Hello! I was just wondering if anyone else has experienced very poor performance using Direct Query on an Azure SQL Database. I have limited the number of rows that I am using in my queries but this doesnt seem to make much of a difference. Even with > 100 DTU's allocated in the Azure SQL Database, any query made from power BI pushes the DTU percentage to 100% and power BI still seems to process quite slowely. On my largest table, I have < 500 thousand rows and < 20 columns, which I don't see as an unreasonable amount. Most of the other tables have < 100 thousand. How can I improve performance? I realize that importing is the ideal situation for power BI, but I believe direct query to be more scalable in terms of storage; I previously ran everything importing but I had too many records to actually schedule a refresh and power BI would break.
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I am afraid that there is no way around this. Generally speaking, import models will be faster, and 500 thousand rows is not a large dataset, it is recommended that you use “Import” mode to import data to Power BI.
Have you checked that your database is properly indexed? I mean, if you have no indexes and its trying to join 100k records in 1 table to 500k records in another table... that *is* gonna leave a mark.
Also, maybe a question for a different thread but does power BI load the tables per page of a report? I only ask because several pages seem to load just fine for me, usually those that only reference 2 or 3 tables. But the one I am referring too being extremely slow references many different tables. I even have some of the exact same visualizations on this and other tables and they seem to load much more quickly on the other pages.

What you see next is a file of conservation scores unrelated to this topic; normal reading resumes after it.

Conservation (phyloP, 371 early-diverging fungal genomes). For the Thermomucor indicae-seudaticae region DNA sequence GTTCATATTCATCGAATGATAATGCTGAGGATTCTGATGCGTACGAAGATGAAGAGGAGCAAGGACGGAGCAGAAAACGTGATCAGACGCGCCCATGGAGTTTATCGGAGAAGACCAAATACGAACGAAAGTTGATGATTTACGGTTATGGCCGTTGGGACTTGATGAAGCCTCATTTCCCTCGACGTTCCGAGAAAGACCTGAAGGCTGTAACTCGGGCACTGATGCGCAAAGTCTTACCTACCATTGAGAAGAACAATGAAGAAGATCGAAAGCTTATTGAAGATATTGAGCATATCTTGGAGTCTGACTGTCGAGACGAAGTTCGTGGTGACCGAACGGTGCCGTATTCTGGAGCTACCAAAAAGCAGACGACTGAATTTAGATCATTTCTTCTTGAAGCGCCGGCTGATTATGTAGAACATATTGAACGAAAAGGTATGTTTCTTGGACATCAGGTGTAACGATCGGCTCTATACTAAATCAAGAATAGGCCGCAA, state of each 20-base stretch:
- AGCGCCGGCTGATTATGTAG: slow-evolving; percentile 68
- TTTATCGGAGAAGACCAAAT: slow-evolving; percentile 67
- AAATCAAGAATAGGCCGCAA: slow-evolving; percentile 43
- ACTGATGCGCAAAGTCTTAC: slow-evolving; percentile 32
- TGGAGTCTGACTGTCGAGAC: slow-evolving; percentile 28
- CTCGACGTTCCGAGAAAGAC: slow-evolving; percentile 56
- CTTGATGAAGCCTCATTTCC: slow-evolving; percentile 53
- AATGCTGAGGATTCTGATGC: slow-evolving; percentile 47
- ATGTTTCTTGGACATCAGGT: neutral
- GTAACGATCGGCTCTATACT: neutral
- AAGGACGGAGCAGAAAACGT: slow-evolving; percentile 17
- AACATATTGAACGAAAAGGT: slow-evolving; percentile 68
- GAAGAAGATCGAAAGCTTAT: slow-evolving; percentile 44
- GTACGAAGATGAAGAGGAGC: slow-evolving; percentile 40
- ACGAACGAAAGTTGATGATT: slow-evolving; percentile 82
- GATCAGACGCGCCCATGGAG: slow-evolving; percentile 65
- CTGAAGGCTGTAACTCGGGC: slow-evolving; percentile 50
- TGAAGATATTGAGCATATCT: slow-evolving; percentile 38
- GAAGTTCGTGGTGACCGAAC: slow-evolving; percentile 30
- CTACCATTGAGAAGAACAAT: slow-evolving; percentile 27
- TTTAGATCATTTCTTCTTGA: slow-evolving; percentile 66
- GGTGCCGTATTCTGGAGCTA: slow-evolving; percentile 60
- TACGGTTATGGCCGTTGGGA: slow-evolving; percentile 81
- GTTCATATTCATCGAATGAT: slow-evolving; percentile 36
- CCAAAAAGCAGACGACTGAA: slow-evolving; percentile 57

I'm not well versed on how Power BI makes its magic SQL queries, but... at any rate, I would certainly treat this as a straight SQL perf problem. Take a profiler trace on SQL or maybe use sp_whoisactive ... while the performance is making you sad, and see what is going on w/ the query plans, etc.
It's possible you need to optimize your database a bit for the types of queries Power BI is sending.
In addition to other's post, you can consider to use In-Memory technology in Azure SQL database to optimize performance.
I would want to agree, but I can run straight sql queries against the database and they run without a problem, much more quickly than power BI seems to handle them and with much less effort. The bottleneck here appears to be Power BI.
I started looking into this as it seemed like it might help lower my DTU usage. Unfortunately, you dont get any OLTP storage on the standard plan, and you need to spend more than I have to get an adequate amount of storage space on the Premium plan, if I understand properly.